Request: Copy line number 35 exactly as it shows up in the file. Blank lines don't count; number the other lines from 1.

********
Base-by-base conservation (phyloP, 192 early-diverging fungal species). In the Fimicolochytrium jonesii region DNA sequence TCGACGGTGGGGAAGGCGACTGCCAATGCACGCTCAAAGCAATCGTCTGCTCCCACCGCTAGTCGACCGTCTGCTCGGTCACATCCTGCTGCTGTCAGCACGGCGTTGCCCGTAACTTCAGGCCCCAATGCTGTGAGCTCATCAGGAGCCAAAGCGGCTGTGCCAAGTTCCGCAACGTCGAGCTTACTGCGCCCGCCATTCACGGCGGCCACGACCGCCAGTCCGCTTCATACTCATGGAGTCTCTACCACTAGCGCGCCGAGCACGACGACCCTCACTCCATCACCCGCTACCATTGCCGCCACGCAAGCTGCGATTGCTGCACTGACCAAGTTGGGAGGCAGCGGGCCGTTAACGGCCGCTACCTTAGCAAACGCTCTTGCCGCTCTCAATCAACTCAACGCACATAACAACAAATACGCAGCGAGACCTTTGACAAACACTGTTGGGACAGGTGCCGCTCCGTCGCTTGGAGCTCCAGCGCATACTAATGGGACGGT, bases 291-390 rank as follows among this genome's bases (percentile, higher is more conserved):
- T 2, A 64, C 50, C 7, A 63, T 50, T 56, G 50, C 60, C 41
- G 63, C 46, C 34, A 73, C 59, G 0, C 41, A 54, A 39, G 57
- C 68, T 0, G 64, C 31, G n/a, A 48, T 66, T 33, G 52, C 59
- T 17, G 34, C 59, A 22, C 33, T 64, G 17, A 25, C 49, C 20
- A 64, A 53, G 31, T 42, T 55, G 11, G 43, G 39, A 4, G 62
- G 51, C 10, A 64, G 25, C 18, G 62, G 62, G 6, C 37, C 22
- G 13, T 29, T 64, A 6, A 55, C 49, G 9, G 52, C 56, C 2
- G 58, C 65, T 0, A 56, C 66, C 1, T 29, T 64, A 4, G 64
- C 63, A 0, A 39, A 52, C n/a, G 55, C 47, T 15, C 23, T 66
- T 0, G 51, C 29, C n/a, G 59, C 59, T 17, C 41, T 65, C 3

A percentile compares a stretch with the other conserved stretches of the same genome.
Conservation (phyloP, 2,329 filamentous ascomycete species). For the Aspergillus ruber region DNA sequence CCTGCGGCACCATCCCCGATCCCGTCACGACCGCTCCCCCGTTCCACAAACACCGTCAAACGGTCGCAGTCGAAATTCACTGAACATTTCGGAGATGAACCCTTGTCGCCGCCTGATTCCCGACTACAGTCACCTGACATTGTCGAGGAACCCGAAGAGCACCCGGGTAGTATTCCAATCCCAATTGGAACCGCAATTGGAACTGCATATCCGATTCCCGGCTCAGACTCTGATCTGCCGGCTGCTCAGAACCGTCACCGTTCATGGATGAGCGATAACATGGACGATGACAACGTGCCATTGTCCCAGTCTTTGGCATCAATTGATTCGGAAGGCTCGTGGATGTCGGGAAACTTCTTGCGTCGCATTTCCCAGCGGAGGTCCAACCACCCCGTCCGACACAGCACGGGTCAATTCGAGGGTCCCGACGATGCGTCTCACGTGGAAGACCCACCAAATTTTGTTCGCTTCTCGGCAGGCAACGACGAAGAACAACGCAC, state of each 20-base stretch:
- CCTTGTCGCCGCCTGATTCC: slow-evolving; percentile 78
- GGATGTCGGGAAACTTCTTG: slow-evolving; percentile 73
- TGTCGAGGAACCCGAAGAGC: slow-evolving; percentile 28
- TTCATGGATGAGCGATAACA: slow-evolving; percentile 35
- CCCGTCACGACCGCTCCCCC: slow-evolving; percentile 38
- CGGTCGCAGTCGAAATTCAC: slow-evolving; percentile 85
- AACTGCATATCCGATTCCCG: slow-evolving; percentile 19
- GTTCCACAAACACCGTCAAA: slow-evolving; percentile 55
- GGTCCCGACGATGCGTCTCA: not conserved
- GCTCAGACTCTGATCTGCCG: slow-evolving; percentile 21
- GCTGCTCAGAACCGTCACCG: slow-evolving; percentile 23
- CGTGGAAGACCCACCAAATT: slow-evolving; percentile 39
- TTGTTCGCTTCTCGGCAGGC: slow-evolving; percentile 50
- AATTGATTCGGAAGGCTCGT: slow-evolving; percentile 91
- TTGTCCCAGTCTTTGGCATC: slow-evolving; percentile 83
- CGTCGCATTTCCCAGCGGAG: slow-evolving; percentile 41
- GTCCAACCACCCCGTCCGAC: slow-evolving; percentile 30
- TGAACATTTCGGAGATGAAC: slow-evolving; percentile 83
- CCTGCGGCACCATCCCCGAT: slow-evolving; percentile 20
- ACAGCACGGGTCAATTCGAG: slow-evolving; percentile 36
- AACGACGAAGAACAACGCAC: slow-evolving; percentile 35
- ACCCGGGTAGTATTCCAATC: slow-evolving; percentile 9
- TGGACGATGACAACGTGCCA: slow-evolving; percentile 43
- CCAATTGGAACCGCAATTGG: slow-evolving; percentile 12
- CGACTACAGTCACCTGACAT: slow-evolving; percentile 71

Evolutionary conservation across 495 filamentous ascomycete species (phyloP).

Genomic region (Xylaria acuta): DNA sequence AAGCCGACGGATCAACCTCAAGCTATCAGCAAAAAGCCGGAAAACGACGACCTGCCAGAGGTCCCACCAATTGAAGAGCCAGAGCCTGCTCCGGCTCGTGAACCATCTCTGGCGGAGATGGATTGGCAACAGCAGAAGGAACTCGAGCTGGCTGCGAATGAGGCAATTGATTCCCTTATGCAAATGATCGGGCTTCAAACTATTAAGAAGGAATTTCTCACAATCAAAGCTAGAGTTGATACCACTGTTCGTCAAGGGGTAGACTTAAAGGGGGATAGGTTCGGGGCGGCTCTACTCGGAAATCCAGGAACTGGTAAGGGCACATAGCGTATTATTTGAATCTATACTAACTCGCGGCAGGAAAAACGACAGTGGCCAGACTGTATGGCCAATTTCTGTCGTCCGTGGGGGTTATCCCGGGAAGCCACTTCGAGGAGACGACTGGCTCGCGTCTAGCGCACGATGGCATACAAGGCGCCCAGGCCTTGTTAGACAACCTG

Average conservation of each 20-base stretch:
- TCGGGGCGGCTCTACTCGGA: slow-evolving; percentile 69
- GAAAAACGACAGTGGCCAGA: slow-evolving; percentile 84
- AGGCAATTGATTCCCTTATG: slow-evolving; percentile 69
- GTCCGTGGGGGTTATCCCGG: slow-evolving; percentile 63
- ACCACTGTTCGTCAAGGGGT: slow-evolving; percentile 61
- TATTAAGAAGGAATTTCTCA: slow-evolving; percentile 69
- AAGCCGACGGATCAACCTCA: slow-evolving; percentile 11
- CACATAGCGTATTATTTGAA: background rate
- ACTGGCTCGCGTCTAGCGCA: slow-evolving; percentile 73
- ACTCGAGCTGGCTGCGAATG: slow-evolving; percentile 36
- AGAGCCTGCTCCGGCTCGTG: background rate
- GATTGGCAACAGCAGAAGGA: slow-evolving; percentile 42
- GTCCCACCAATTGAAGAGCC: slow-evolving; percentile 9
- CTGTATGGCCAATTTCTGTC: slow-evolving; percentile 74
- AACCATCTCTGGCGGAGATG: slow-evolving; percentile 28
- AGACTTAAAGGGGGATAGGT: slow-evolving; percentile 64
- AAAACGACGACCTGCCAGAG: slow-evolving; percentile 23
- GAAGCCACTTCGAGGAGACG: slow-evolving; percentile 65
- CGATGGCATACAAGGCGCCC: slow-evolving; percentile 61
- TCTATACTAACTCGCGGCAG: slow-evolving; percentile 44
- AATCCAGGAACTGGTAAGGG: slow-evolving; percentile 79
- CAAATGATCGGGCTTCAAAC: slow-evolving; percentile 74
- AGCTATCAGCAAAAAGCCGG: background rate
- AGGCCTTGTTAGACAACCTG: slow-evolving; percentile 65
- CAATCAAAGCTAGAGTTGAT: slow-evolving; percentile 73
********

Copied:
- ACCCGGGTAGTATTCCAATC: slow-evolving; percentile 9